7.2 Statistical 3-D Signal Reconstruction of Macromolecular Complexes
113(7)
7.2.1 Introduction
113(1)
7.2.2 Statistical Model
113(2)
7.2.3 Relationship between the Moments of the Weights and the Moments of the Electron Scattering Intensity
115(1)
7.2.4 Estimation Criterion
115(1)
7.2.4.1 q as a Function of oc, oV, oQ
116(1)
7.2.4.2 c, V, and Q as a Function of oc, oV, oQ
116(1)
7.2.4.3 c as a Function of V, Q, oc, oV, oQ
117(1)
7.2.4.4 V as a Function of a, Q, oa, oV, oQ
117(1)
7.2.4.5 Q as a Function of V, c, oc, oV, oQ
118(1)
7.2.5 Relationship with Other Results
118(1)
7.2.6 Algorithm
118(1)
7.2.7 Performance
118(1)
7.2.8 Estimation of the a priori Probability Distribution on the Nuisance Parameters
119(1)
7.2.9 Pre- and Post-Processing
119(1)
7.3 Biological Examples
120(3)
7.3.1 Flock House Virus (FHV)
120(1)
7.3.2 Nudaurelia Capensis (ω Virus (NωV)
121(1)
7.3.3 Summary
122(1)
7.4 Discussion
123(2)
7.4.1 Challenges and Future Directions
123(2)
7.5 Conclusion
125(2)
8 Object Tracking through Image Sequences
127(16)
Song Wang
Hongkai Yu
Youjie Zhou
Jeffrey P. Simmons
Craig Przybyla
8.1 Tracking and Kalman Filters
128(1)
8.2 Fiber Tracking Using the Kalman Filter
129(4)
8.2.1 Fiber Detection
130(1)
8.2.2 Model Parameters
131(1)
8.2.3 Multiple Fiber Association
131(2)
8.3 Tracking Performance Evaluation
133(3)
8.4 Testing Data and Sparse Sampling
136(1)
8.5 Experiment Results
137(4)
8.6 Other Tracking Methods
141(1)
8.7 Summary
141(2)
IV Structure Formation in Materials 143(58)
9 Grain Boundary Characteristics
147(16)
Hossein Beladi
Gregory S. Rohrer
9.1 Introduction
147(1)
9.2 Grain Boundary Representation
148(1)
9.2.1 The Crystallographic Lattice Misorientation
148(1)
9.2.2 Grain Boundary Plane Orientation
148(1)
9.3 Representation of the GBCD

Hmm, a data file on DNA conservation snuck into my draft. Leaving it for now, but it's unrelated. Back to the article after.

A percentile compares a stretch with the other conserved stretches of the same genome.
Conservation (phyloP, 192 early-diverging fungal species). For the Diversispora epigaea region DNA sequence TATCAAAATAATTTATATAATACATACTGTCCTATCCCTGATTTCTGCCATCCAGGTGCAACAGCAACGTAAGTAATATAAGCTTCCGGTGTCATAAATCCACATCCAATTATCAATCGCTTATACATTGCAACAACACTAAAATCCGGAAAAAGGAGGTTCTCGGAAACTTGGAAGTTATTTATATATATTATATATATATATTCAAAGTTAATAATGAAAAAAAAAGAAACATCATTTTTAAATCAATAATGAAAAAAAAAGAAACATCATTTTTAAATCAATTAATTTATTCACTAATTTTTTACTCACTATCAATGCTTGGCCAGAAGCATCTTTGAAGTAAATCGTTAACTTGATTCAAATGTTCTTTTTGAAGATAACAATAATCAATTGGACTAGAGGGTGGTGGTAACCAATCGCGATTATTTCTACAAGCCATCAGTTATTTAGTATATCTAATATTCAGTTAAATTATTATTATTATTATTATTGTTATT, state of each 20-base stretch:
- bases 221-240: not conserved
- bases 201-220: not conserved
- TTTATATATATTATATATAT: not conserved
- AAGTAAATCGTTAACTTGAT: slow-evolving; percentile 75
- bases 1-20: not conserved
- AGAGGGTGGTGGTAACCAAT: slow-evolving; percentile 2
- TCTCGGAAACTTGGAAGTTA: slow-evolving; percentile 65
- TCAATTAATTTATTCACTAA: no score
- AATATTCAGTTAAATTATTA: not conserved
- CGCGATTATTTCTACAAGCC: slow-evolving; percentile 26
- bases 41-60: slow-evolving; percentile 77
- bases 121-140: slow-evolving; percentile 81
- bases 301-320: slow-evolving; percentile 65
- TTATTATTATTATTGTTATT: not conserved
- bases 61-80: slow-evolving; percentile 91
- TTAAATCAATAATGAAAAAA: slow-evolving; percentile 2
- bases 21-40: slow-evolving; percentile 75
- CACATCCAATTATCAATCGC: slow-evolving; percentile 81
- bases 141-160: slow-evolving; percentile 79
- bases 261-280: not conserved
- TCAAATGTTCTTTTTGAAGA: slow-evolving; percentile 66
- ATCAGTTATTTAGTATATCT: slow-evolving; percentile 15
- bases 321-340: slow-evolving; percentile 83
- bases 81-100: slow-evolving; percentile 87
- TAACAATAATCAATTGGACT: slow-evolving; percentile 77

149(2)
9.4 Measurement of the Grain Boundary Plane Distribution
151(1)
9.4.1 The Relative Grain Boundary Character Distribution
151(1)
9.4.2 The Relative Grain Boundary Planes Energy Distribution
152(1)
9.5 Grain Boundary Plane Anisotropy
152(1)
9.6 Influence of Parameters on the GBCD
153(5)
9.6.1 Intrinsic Parameters
154(1)
9.6.1.1 Alloy Composition
154(1)
9.6.1.2 Crystal Structure
155(1)
9.6.2 Extrinsic Parameters
155(1)
9.6.2.1 Solidification
155(1)
9.6.2.2 Thermomechanical Processing
156(1)
9.6.2.3 Thin Film
157(1)
9.6.2.4 Magnetic Field
157(1)
9.6.2.5 Transformation Path
158(1)
9.7 Grain Boundary Network
158(3)
9.7.1 Grain Boundary Correlation Number
158(1)
9.7.2 Percolation Model
159(1)
9.7.3 Homology Metrics
160(1)
9.8 Summary and Current Challenges
161(2)
10 Interface Science and the Formation of Structure
163(20)
Ming Tang
Jian Luo
10.1 Introduction
163(1)
10.2 Effect of Interface Energy on Triple Junction Geometry
163(5)
10.3 Effect of Energy Anisotropy on Crystal Shape
168(3)
10.4 Effect of Interface Energy on Wetting
171(3)
10.4.1 Interface Wetting
171(2)
10.4.2 Triple-Junction Wetting
173(1)
10.5 Changes Due to Thermodynamic State Variables
174(7)
10.5.1 Variation of Interfacial Energy with Thermodynamic State Variables
174(2)
10.5.2 Interface Complexions and Transitions: Thermodynamics
176(3)
10.5.3 Effects of Complexion Transitions on Microstructure Formation and Evolution: The Kinetic Aspect
179(2)
10.6 Summary
181(2)
11 Hierarchical Assembled Structures from Nanoparticles
183(18)
Dhriti Nepal
Sushil Kanel
Lawrence F. Drummy
11.1 Fundamentals of Nanostructure Assembly
183(1)
11.2 Light Scattering and Surface Plasmons
183(7)
11.2.1 Plasmon Coupling
185(2)
11.2.2 Plasmon-Exciton Coupling
187(2)
11.2.3 Assembly of NPs, Thermodynamics, DLVO Theory, and Extended DLVO
189(1)
11.3 Directed Assembly and Self-Assembly of NPs
190(6)
11.3.1 Assemblies in Solution
191(4)
11.3.2 Assemblies on Surfaces
195(1)
11.4 Complex Architectures for Metamaterials
196(1)
11.5 Future Opportunities
197(9)
11.5.1 Tomography
197(2)
11.5.2 Scanning Transmission Electron Microscopy/Electron Energy Loss Spectroscopy (STEM/EELS)
199(1)
11.5.3 In-Situ Characterization
199(1)
11.5.4 Summary
199(2)
V Microstructure 201(118)
12 Estimating Orientation Statistics
205(18)
Stephen R. Niezgoda
12.1 Orientations and Orientation Distributions
206(2)
12.1.1 Formal Definition of the ODF
206(1)
12.1.2 Metrics on the ODF
207(1)
12.2 Non-Parametric Estimation
208(5)
12.2.1 Generalized Spherical Harmonics for the Estimation of Mesoscale ODFs
209(1)
12.2.2 Spatial Statistics of Orientations
210(3)
12.3 Parametric Estimation of Orientation Distributions
213(5)
12.3.1 Bingham and Von Mises Fisher Distributions
214(1)
12.3.2 Symmetrized Probability Distributions